3. The Sukuk Certificates have limited recourse as the certificates are not debt obligations of the Issuer.  The certificates represent entitlements solely to the trust assets.  Therefore, recourse to the issuer is limited to the trust assets and the proceeds of the trust assets are the sole source of payment on the certificates.
  4. In a dissolution event, the certificate holder can require the issuer to serve an exercise notice and exercise the option under the Purchase Undertaking to require the obligor to purchase the issuer’s units at the exercise price and to enforce any pledge, if any, if the obligor fails to pay.  Dissolution events must be clearly defined in both positive and negative covenants.  (Amanie)

 

The Parties to the Musharakah Agreement

The Issuer could be a party or partner to the Musharakah; an agent to the Musharakah Investor; or Manager (Mudharib) under the principle of Mudharabah.  The Mudharabah/Musharakah Investors may not be the manager.  The day-to-day business of the venture shall be performed by the Issuer.  (Amanie)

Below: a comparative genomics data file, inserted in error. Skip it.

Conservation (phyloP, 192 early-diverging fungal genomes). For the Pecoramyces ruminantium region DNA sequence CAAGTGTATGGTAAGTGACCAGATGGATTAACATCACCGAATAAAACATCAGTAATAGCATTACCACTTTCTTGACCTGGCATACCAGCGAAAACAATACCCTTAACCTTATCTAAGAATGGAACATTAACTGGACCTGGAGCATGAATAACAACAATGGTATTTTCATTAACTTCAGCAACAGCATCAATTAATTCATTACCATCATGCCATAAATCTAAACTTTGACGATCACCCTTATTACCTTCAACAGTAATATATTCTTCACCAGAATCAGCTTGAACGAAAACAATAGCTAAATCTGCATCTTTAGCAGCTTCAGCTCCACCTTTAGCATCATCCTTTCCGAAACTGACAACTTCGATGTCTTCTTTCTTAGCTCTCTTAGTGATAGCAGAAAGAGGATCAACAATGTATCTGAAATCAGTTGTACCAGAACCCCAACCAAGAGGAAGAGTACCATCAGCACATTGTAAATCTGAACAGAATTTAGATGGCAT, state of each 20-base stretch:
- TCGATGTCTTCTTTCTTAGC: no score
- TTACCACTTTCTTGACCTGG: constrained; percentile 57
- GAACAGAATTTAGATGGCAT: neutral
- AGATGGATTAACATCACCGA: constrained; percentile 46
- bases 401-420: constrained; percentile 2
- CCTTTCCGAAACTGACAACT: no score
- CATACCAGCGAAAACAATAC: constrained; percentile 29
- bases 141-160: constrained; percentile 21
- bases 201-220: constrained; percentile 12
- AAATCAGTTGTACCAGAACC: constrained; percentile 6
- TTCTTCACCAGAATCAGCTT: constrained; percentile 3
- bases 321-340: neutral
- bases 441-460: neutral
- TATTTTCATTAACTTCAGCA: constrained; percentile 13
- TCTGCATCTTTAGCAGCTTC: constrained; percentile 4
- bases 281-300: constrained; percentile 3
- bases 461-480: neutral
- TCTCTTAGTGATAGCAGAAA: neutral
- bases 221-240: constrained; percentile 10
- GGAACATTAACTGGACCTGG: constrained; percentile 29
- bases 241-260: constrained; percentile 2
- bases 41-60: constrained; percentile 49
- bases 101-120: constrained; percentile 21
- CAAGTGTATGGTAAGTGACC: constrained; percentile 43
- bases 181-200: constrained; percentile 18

Purchase Undertaking

It is the obligation of the Obligor to execute a purchase undertaking in favor of the Issuer/Investors.  This purchase undertaking will be on the Relevant Exercise Price on the Relevant Exercise Date.  The Relevant Exercise Price could be: 1.) an amount equal to the aggregate of the outstanding Sukuk Amount and the scheduled Accumulated Sukuk Return Amount, or 2.) an amount which is equivalent to the fair value or market value of the Trust Assets.  (Amanie)

The financial ratio or balance sheet of the Musharakah Asset is relevant for Sharia’h compliance purposes.  In addition, the commencement of actual work is relevant to the rendering of the permissible trading of Sukuk.  (Amanie)

According to the Islamic Life Forum: